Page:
In Ontario, gas prices are set to equal all time highs when prices rise four cents at midnight to bring gas to more than $1.90 per liter.

As fuel prices rise there are more reports of “gas and dash” thefts at gas stations, and reports of gas siphoning from private vehicles in parking lots.

“As I moved around my vehicle, I noticed the gas cap had been removed and the gas door was wide open,” said Orlando Alberto of Scarborough, Ont.

Alberto said when he came out of his building, he was shocked to find his gas cap dangling on the side of his van and when he checked his gas gauge, fuel had been siphoned out of his tank.

“With the high prices at the pump people are trying to find devious ways to get fee gas and this is one of those ways,” said Alberto.

While Toronto police said there have been reports of gas siphoning, it’s difficult to know how widespread it is, however, there is evidence that “gas and dash” thefts from gas stations have been rising steadily along with the price of gas.

The Ontario Convenience Stores Association (OCSA), which represents 2,700 gas stations, said there were 21,000 gas thefts in 2020, with an average loss of $52 for total losses of $1,000,000, but it predicts there will be as many as 50,000 drive–off thefts this year, with an average loss of $75 and total losses of $3,750,000 in losses.

OCSA CEO Dave Bryans said Ontario should follow the lead of British Columbia and Alberta, which now make prepaying at the gas pump mandatory before buying fuel.

“This can’t continue anymore because it’s getting worse,” said Bryans. “The risk by someone getting run over by someone intending to steal gas or an employee getting hurt is on the increase.”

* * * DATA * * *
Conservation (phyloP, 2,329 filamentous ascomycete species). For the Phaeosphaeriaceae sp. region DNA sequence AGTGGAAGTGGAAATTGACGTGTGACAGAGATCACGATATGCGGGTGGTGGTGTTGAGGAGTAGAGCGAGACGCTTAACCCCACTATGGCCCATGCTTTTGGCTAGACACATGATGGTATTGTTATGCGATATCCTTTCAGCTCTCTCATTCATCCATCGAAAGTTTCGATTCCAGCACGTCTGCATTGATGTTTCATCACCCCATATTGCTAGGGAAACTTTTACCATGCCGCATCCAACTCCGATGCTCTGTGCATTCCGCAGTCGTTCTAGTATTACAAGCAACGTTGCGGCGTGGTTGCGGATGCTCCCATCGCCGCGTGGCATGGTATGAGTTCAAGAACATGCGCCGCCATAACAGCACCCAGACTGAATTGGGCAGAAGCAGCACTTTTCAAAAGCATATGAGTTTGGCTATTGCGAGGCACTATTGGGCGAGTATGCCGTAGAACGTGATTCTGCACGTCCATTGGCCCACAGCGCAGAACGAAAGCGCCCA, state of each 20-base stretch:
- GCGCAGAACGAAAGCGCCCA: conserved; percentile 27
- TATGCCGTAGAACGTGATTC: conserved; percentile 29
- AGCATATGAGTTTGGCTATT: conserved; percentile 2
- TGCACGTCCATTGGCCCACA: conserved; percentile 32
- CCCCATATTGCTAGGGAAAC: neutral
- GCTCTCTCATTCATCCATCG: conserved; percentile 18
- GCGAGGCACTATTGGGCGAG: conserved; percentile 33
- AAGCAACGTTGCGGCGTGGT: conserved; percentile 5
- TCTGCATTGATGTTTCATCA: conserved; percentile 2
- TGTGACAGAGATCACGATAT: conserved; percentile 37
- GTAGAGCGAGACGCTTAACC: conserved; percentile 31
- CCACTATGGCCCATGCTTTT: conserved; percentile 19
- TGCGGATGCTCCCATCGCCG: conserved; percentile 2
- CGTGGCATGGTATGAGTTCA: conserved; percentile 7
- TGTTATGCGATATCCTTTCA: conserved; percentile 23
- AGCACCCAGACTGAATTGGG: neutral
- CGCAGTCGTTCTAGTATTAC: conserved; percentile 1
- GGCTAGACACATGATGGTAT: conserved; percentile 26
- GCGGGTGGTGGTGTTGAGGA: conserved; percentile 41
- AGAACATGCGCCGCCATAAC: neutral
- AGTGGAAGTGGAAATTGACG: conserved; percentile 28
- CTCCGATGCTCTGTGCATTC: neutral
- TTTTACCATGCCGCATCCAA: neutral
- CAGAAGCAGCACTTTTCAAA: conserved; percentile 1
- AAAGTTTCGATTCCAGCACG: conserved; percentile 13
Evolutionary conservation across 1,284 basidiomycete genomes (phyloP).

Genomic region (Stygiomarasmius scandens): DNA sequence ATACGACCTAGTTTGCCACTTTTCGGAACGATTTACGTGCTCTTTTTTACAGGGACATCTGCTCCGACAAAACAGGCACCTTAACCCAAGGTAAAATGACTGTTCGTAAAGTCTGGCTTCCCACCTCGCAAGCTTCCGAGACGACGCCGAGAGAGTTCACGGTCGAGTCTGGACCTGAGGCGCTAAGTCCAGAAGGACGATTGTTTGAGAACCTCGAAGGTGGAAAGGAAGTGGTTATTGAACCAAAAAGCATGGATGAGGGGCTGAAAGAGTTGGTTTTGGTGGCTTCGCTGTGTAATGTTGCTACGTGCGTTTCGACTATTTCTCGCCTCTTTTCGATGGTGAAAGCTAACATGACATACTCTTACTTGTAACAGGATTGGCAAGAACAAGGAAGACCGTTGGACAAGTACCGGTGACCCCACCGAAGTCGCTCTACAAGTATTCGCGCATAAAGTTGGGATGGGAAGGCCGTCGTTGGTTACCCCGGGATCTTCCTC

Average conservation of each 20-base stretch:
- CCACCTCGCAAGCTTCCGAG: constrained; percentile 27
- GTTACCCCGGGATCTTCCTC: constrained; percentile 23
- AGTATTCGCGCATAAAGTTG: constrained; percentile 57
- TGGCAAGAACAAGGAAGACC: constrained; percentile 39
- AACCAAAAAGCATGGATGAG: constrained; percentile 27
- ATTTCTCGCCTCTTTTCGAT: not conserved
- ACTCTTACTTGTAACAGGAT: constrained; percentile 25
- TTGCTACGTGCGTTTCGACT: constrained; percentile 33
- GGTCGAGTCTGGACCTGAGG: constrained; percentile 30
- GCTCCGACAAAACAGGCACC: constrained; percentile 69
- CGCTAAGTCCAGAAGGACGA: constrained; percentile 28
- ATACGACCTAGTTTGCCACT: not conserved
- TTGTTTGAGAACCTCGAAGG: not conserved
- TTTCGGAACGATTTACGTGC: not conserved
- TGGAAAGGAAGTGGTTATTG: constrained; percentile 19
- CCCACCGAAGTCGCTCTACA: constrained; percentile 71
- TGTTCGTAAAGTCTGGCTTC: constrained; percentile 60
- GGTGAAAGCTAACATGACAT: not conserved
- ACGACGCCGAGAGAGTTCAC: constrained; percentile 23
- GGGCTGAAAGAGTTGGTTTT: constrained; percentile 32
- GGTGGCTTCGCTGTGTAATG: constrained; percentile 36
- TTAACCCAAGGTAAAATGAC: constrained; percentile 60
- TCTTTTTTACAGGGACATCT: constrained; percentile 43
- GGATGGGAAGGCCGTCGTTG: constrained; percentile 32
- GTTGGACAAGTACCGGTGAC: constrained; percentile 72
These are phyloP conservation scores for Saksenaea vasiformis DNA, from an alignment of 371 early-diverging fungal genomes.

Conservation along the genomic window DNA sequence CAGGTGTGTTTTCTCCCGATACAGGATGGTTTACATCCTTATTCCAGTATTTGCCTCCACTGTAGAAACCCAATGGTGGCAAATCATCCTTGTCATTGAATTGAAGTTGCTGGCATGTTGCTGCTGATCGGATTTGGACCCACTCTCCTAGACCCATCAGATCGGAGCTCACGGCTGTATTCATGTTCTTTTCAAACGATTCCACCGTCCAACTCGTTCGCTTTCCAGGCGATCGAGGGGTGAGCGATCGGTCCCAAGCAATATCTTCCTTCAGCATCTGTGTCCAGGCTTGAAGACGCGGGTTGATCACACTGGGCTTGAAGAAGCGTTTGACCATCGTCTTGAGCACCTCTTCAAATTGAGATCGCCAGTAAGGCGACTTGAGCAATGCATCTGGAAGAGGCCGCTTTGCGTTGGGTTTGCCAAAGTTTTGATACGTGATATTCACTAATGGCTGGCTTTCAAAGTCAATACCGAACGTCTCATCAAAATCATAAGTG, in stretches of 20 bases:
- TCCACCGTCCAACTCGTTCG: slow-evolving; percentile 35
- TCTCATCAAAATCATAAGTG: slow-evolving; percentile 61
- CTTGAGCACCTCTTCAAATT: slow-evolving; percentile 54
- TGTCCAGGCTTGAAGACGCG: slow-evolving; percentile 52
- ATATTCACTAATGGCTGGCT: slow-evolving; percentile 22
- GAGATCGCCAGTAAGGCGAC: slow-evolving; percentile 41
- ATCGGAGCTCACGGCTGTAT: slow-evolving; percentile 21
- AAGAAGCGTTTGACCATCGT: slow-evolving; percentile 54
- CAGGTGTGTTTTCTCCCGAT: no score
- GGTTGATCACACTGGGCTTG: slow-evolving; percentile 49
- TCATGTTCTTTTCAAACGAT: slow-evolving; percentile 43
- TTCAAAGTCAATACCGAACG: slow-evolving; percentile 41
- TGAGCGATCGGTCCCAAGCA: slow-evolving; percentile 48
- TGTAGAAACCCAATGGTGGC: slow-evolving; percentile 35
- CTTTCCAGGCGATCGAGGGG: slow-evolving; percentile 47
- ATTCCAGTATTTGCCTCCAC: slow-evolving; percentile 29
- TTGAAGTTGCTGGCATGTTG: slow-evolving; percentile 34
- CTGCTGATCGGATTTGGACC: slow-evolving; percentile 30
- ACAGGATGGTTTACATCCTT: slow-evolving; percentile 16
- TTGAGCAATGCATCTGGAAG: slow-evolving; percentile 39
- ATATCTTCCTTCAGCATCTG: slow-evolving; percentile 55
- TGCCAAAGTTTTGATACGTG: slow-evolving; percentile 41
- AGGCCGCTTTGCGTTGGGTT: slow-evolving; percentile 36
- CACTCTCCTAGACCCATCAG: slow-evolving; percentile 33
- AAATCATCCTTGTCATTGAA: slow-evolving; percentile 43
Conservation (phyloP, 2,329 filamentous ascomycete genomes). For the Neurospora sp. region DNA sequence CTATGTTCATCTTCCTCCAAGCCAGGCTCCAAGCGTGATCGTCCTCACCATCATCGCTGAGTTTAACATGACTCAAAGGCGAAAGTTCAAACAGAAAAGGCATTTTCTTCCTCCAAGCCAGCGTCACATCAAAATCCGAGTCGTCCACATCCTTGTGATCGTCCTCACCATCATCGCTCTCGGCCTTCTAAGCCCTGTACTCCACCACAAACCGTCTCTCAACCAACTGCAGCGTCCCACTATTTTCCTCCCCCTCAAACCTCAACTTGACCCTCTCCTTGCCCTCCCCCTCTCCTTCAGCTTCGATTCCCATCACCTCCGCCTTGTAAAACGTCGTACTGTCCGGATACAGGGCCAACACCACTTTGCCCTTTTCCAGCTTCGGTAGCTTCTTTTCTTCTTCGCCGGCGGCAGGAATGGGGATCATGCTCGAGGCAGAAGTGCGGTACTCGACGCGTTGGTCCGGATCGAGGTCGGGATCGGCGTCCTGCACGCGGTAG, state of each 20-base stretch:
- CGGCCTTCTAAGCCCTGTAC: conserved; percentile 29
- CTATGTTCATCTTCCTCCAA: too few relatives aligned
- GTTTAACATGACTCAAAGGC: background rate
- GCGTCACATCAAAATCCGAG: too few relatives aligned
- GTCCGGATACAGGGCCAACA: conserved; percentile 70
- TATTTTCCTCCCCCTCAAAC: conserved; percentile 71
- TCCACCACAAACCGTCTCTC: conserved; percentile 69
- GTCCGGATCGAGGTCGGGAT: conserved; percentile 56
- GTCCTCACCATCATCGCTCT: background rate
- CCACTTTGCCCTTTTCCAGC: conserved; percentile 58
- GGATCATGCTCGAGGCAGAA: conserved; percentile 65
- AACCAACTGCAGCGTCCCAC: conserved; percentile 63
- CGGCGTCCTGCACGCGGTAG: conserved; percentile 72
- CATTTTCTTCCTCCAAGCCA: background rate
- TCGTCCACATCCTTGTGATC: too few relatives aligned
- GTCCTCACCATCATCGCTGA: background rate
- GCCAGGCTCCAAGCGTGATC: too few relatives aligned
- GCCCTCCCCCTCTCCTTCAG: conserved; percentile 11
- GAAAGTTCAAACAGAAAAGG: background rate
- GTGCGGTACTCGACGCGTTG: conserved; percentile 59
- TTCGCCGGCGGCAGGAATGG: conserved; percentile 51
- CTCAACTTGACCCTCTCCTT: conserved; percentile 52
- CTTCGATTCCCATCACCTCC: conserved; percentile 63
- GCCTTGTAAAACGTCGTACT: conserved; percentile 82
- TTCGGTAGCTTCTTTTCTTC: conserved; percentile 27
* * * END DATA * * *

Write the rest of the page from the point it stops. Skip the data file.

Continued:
The Ontario Association of Chiefs of Police (OACP) agrees with mandating prepayment of gasoline saying it can prevent injuries to employees, the public and stop theft for retail owners.

OACP Director of Government Relations and Communications Joe Couto said it will also relieve the burden on law enforcement investigating cases where the thief is usually long gone and difficult to catch.

“It’s costing us a lot of money and it’s pulling officers from other things that could be a lot more proactive,” said Couto.

Couto said that as well as being a drain on police resources, mandating prepayment at the pump could help protect workers who may feel the need to try and stop a theft in progress where they could be hurt or even killed.

“We don’t want someone to be seriously hurt or die because they are trying to stop someone who is driving off with $60 to $80 worth of gas,” said Couto.

With an Ontario election currently underway both the police and convenience store associations want prepayment at the gas pumps to become an election issue.

Both support Bill 231 “The Protecting Ontarians by Enhancing Gas Station Safety to Prevent Gas and Dash Act,” which was introduced as legislation at Queen’s Park but did not pass into law.

With gas prices predicted to rise to $2 a liter before the May 24th long weekend there is a concern these types of gasoline thefts will continue.


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